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Britney Spears and Uyghur women share a terrible burden

Arielle del Turco
Courtesy of Family Research Council

A recent special hearing regarding the Britney Spears conservatorship revealed shocking details about how the famous pop star is being treated by her father and management team. Most heartbreaking of all was the revelation that the conservatorship will not allow the 39-year-old to remove her intrauterine device (IUD) so she can have another child. This instance of forced contraception, which amounts to temporary sterilization, adds momentum to the already trending #FreeBritney hashtag spearheaded by fans who want to see her father’s abusive conservatorship end.

Under her father’s conservatorship, Britney has been rendered powerless to make her own decisions. She stated, “I wanted to take the [IUD] out so I could start trying to have another baby. But this so-called team won’t let me go to the doctor to take it out because they don’t want me to have children—any more children.” The pop superstar and mother of two should be free to pursue having a family, as should all women.

No one should be subjected to the indignity and despair that results from forced sterilization, even a temporary kind via an IUD. Sadly, Britney is far from being the only person suffering this type of fate today. The Chinese government is currently enacting a large-scale campaign in Xinjiang to forcibly sterilize Uyghur Muslim women. These forced sterilizations, which include IUDs and tubal ligations, are a critical element of the Chinese government’s ongoing effort to limit Uyghur births; an effort that the United States has declared a genocide. Worse, President Biden doesn’t seem all that concerned that reinstating funds to the United Nations Population Fund (UNFPA) will contribute to the problem.

One Uyghur woman previously detained in Xinjiang’s internment camps told the Associated Press that officials in her camp installed IUDs in every woman of childbearing age. At almost 50 years old, she pleaded and promised that she would not have more children. Nonetheless, she and hundreds of other women were herded onto buses and sent to the hospital for their IUDs. Some wept silently, and all were too afraid to resist publicly.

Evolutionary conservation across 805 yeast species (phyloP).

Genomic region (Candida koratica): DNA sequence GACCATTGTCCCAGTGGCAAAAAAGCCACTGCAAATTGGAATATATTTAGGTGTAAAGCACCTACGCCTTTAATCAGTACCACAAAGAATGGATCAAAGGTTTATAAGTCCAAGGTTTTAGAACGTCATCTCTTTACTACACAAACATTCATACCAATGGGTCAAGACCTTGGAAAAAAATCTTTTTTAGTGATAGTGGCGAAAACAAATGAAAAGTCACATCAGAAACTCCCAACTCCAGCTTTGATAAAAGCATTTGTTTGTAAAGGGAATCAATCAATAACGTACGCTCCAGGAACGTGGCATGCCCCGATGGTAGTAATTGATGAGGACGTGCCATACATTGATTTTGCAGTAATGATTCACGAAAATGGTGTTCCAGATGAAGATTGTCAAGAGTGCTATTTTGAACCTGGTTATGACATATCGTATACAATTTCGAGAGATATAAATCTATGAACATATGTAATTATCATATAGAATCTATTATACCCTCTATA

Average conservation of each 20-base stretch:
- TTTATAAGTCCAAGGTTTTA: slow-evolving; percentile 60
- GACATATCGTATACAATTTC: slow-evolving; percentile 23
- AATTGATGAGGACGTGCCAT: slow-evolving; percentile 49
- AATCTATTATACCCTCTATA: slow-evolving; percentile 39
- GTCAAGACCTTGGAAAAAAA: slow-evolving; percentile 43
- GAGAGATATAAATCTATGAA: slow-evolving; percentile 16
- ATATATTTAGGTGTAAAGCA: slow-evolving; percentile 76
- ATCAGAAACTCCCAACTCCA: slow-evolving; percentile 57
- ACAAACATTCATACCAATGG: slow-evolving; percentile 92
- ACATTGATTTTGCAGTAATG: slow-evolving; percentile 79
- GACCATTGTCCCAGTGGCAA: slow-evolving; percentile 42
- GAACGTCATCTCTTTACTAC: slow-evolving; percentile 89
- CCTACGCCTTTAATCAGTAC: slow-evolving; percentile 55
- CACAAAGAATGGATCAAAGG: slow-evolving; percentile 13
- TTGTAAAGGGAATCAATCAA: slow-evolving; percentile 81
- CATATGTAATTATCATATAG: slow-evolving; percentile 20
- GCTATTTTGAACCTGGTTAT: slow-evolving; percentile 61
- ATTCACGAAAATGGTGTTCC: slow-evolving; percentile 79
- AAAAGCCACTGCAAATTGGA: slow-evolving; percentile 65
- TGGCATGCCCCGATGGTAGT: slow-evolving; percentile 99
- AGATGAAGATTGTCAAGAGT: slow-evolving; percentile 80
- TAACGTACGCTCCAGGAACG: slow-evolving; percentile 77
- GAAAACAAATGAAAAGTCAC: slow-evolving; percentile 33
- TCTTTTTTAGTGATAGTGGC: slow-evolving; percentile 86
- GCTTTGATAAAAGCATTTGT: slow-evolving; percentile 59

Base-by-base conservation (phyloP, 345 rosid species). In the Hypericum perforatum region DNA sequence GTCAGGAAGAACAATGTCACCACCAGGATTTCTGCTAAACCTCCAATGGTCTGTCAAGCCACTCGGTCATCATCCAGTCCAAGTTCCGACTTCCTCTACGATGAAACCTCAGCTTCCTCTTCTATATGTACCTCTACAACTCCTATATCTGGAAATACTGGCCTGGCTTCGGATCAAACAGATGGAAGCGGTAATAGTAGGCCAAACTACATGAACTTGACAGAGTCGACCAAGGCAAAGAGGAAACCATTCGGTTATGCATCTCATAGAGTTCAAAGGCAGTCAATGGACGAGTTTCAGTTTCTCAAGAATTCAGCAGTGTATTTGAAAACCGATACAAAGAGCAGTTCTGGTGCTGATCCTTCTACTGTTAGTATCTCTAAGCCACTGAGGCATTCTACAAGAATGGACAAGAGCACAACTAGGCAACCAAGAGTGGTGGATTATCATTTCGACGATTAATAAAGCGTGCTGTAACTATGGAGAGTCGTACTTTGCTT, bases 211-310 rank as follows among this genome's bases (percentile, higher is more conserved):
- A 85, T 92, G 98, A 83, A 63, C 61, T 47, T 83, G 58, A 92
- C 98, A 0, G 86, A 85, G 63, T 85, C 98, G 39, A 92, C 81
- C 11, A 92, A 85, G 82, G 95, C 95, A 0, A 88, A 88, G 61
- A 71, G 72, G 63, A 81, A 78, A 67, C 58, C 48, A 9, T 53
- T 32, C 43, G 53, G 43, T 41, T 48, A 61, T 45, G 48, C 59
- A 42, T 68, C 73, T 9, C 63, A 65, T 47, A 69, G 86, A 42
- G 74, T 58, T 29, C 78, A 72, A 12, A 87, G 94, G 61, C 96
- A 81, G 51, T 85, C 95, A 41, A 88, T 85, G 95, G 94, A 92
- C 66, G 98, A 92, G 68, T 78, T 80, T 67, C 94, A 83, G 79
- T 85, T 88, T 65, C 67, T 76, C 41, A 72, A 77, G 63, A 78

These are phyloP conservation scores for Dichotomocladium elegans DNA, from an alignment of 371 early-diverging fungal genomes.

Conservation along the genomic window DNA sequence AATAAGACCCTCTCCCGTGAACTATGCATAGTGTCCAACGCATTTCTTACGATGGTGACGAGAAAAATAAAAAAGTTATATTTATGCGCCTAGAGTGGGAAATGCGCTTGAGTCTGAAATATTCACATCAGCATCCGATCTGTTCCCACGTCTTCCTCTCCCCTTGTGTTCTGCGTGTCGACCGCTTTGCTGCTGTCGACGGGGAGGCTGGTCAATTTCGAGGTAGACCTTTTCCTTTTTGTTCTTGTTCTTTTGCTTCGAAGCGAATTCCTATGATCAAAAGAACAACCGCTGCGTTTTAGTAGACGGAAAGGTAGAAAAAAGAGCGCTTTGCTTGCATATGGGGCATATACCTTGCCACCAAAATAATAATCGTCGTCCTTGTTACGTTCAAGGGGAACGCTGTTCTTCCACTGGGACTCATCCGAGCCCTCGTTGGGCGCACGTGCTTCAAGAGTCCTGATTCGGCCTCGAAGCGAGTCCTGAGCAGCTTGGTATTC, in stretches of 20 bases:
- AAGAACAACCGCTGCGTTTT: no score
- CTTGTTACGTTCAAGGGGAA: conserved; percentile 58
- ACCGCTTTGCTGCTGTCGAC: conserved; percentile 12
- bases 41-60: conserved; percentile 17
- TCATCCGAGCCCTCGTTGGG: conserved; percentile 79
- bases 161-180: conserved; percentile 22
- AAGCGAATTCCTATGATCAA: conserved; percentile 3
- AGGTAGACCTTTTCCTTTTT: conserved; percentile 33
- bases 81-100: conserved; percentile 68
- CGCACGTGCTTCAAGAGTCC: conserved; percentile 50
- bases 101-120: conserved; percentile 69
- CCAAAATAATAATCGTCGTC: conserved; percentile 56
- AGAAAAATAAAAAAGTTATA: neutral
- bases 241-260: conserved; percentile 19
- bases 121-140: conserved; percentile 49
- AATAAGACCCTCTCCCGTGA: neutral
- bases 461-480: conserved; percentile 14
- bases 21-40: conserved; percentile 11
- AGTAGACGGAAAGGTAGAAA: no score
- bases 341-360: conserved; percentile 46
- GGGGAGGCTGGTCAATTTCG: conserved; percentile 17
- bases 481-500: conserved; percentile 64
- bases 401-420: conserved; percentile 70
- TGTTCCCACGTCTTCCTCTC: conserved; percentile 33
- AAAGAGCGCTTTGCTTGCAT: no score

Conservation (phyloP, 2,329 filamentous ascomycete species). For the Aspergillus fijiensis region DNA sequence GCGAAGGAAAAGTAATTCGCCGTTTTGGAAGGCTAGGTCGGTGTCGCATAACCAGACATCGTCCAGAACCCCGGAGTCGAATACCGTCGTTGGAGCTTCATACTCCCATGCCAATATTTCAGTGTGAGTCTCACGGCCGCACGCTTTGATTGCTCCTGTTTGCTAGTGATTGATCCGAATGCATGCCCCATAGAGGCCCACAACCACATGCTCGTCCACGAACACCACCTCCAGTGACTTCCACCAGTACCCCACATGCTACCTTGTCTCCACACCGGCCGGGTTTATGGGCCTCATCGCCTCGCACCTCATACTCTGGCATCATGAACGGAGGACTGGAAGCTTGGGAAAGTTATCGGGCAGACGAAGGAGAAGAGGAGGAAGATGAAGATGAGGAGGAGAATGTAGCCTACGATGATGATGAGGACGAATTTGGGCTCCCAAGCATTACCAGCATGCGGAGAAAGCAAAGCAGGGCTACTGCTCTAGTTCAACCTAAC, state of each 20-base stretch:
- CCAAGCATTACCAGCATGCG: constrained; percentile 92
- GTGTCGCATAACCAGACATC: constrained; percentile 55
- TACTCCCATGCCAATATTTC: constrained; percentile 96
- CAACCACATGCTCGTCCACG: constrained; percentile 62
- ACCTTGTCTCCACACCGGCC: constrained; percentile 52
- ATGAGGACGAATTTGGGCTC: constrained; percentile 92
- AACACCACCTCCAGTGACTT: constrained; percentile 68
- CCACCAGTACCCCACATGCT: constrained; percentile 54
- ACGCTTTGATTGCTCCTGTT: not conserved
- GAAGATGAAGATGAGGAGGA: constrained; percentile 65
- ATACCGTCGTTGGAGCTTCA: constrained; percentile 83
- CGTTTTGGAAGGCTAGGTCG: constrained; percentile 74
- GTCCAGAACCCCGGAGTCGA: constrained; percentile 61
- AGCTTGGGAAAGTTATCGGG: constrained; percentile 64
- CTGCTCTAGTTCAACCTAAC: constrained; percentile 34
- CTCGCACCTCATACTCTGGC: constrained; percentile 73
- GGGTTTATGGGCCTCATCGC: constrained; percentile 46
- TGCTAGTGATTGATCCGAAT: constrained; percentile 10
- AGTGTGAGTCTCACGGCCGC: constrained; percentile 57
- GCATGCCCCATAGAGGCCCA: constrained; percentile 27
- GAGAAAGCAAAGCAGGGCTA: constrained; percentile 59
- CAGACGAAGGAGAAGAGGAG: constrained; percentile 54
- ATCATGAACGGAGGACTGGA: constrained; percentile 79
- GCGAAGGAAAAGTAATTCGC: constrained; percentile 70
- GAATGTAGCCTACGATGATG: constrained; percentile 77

For 15 days, this woman suffered from continual menstrual bleeding and headaches. She claimed, “I couldn’t sleep properly. It gave me huge psychological pressure.” She added, “Only Uyghurs had to wear it.”

Gülgine, a Uyghur gynecologist who fled to Turkey, confirms stories like this. She recounted in an interview, “A lot of women were put on the back of a truck and sent to the hospital” for their IUD implants. “The [sterilization] procedure took about five minutes each, but the women were crying because they did not know what was happening to them.”

Researcher Adrian Zenz found that officials planned to subject at least 80 percent of women of childbearing age in some rural areas of Xinjiang to IUDs or sterilizations by 2019. The devices used in Xinjiang can only be removed surgically by state-approved doctors.

According to Zumret Dawut, Xinjiang hospitals require permission from five government offices before removing an IUD. Concerning her own compulsory IUDs, the mother of three told Radio Free Asia, “They caused a lot of problems for me. I passed out, lost consciousness, several times after the insertions.”

Earlier this year, Chinese state media took to Twitter to argue that the sterilization program liberates Uyghur women, “making them no longer baby-making machines.” The post was later deleted, but the abuses have continued. It is not liberation for Uyghur women—or Britney, for that matter—to be sterilized and made to labor for the benefit of a state or a conservator.

It is tempting, but incorrect, to assume Uyghur sterilizations are far removed from American politics. When President Joe Biden announced his intention to reinstate funding to the UNFPA earlier this year, he paved the way for American funds to go to an organization that partners with China’s National Health Commission (NHC). This is at a time when the United States has determined that the Chinese government is committing genocide in Xinjiang hospitals through forced sterilizations and abortions.

Although the UNFPA may not directly fund sterilizations in Xinjiang, its cooperation with the National Health Commission enables the NHC to divert other funds elsewhere. The hard-earned money of American taxpayers should not be supporting atrocities abroad, even indirectly.

Britney’s conservatorship, and her father and management team’s decision to retain her IUD against her will, brings the issue of forced sterilization closer to home for Americans. Fans and non-fans alike are empathetic as the pop star’s basic rights are violated.

Vulnerable celebrities in America and persecuted minorities in China deserve the freedom to have families, and as many children as they desire. The American court system should work on freeing Britney, and the world should work towards freeing the Uyghur people.


Originally published at Family Research Council

Arielle Del Turco is Assistant Director of the Center for Religious Liberty at Family Research Council. 

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